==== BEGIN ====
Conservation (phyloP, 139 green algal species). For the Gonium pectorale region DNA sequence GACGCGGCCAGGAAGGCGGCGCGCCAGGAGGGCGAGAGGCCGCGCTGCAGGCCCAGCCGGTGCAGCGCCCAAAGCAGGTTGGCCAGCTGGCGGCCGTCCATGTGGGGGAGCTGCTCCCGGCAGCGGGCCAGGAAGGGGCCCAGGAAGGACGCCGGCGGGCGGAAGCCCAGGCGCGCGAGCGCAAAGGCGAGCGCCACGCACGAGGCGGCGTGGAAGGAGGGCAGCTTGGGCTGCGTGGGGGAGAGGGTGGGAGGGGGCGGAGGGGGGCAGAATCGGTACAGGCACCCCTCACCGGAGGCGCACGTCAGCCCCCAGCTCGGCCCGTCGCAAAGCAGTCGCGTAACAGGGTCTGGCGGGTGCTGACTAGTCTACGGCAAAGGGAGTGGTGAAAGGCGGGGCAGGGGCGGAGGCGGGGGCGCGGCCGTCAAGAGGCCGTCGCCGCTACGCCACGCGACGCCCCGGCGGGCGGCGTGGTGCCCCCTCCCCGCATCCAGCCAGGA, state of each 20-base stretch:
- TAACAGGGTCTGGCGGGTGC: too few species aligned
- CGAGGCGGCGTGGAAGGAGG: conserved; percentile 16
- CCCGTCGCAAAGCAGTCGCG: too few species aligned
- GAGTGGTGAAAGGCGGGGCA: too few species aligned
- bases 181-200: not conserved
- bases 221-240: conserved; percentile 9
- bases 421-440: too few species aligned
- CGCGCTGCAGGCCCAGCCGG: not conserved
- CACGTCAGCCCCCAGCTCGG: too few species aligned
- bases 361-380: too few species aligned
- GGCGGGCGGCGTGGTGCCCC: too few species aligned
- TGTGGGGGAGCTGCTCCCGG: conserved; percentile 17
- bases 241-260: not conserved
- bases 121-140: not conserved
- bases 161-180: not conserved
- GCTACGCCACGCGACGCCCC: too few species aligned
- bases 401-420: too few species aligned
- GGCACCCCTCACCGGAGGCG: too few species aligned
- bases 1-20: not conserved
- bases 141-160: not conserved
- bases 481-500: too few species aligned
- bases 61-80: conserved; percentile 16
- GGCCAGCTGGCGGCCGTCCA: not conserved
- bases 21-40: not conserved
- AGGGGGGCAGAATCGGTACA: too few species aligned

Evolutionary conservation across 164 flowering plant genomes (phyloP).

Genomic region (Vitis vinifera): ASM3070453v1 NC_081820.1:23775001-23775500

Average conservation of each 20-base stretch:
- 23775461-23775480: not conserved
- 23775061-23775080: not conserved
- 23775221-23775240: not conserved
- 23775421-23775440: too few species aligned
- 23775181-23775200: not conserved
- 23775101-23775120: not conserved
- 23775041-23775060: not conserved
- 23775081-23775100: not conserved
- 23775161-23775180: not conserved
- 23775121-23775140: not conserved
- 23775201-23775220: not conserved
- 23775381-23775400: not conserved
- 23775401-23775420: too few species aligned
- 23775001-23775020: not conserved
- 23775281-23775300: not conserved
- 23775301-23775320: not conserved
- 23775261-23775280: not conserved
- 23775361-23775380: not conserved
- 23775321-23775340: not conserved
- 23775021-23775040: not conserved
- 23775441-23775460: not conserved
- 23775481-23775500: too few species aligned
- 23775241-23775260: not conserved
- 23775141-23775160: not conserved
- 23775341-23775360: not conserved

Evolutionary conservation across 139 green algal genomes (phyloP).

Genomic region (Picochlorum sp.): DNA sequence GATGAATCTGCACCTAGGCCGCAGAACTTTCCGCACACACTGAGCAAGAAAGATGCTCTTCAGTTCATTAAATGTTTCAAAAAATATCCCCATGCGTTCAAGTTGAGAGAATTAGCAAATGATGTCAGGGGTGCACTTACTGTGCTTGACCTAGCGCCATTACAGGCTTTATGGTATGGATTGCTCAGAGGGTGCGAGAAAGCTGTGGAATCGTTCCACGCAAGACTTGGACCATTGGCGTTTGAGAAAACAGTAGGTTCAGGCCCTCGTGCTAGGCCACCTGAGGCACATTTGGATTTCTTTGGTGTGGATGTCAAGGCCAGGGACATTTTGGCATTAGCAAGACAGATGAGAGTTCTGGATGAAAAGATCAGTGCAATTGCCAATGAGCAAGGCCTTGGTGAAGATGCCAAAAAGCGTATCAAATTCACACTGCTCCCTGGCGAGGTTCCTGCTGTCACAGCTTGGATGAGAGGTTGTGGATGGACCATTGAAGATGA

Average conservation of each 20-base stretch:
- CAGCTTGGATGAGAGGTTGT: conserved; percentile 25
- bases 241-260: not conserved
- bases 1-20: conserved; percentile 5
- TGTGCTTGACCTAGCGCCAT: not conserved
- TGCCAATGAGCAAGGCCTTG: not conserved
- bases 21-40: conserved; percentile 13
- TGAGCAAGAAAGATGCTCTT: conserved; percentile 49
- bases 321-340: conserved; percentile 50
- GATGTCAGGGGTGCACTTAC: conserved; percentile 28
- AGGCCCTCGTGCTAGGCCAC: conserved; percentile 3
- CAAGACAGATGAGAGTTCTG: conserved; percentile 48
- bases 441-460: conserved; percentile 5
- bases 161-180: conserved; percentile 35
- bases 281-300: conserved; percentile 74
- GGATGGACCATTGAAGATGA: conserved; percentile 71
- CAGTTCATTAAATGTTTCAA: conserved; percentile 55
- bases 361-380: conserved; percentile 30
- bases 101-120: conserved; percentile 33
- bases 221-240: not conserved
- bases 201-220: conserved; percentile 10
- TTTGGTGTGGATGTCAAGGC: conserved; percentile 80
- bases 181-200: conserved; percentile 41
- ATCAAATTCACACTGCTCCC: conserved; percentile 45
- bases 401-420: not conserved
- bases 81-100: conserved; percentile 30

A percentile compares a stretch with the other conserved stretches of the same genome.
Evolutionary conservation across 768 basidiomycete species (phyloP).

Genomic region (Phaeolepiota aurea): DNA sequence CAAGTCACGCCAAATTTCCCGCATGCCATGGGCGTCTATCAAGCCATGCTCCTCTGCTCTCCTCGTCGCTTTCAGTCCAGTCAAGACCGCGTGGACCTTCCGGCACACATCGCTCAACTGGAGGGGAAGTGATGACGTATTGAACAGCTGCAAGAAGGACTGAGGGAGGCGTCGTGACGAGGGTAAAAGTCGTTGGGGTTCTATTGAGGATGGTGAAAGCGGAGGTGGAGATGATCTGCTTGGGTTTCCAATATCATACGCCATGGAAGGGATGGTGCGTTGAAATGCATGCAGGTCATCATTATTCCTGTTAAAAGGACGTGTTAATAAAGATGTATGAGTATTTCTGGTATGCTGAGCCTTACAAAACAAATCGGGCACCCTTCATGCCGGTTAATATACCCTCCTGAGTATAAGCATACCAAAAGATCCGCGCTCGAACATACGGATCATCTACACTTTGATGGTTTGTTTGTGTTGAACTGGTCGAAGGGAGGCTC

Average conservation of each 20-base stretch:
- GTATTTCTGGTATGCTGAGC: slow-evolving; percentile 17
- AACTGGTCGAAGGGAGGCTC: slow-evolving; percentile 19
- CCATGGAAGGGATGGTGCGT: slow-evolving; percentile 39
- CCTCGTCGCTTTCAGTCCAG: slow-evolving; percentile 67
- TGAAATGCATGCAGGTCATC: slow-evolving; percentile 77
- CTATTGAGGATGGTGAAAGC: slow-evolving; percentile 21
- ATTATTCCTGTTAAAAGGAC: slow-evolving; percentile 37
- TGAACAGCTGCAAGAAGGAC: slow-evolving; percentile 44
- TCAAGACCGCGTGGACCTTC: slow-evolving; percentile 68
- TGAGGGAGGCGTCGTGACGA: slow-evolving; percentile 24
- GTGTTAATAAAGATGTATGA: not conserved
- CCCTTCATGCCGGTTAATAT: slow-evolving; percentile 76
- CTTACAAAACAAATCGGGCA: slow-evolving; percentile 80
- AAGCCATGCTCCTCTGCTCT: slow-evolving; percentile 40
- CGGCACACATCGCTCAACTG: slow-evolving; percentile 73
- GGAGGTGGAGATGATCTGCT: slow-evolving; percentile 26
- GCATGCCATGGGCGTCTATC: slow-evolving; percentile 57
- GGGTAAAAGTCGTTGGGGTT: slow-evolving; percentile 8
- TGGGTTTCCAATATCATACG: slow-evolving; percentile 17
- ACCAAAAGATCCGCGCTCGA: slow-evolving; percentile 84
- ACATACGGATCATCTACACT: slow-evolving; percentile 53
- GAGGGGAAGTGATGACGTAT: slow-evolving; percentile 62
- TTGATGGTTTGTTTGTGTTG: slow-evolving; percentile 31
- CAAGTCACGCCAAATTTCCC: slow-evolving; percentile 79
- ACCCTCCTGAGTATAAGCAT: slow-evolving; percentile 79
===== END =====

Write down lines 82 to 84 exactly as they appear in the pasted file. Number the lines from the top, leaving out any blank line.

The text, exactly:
- bases 81-100: conserved; percentile 30

A percentile compares a stretch with the other conserved stretches of the same genome.
Evolutionary conservation across 768 basidiomycete species (phyloP).